Auditory Processing Disorders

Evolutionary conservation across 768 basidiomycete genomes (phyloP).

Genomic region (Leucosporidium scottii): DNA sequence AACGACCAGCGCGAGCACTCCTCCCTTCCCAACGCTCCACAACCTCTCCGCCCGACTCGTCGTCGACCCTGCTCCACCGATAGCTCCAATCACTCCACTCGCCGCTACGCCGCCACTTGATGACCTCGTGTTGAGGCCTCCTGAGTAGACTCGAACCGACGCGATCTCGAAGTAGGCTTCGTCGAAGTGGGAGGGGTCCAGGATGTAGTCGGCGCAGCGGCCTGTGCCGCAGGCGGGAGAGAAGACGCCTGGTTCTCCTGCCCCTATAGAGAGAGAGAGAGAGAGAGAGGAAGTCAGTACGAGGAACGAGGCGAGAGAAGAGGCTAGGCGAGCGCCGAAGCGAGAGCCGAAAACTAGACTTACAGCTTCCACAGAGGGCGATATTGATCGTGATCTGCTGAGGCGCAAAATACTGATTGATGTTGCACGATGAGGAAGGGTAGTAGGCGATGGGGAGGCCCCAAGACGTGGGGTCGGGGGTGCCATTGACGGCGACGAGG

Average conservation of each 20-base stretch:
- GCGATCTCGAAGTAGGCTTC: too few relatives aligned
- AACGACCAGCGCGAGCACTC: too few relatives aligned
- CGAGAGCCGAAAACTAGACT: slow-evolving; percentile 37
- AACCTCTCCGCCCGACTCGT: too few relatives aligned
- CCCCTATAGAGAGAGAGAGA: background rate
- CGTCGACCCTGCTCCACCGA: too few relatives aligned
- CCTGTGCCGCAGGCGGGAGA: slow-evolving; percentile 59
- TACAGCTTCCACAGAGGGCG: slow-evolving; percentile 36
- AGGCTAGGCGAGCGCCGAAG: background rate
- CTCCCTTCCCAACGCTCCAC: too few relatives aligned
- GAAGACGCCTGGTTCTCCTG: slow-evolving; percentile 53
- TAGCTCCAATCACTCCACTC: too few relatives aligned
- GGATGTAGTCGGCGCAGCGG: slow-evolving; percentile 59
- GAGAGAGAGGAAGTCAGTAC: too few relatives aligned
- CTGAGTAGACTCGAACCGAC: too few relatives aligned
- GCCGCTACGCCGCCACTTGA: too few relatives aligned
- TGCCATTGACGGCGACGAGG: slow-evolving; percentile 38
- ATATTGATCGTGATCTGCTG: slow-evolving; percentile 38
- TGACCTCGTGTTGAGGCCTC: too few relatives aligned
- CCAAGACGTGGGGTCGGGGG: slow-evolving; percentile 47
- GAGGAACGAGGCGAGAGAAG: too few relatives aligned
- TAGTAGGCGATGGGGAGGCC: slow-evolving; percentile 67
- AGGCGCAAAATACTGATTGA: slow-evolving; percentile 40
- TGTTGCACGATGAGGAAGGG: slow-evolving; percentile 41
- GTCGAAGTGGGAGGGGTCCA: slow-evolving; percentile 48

Auditory processing disorders (APD) can be observed in both children and adults. Simply put, these are disorders in which the person appears as if they have a peripheral hearing loss but have normal hearing on the audiogram, or pure tone test. People with auditory processing disorders may have deficits in processing of auditory information in a number of ways: they may have difficulty listening when background noise is present, difficulty with “filling in” missing auditory information, problems with combining information between the two ears (called dichotic listening), and issues with the timing of auditory information, just to provide a few examples. These types of problems may result in the listener struggling to hear in less than optimal situations, not being able to understand non-native speakers of their language, and struggling with people who speak rapidly, among other deficits. Auditory processing disorders can be the result of a developmental delay, a disorder of the central auditory nervous system (e.g. related to a head injury or illness), or a “wiring” issue thought to have a genetic component.
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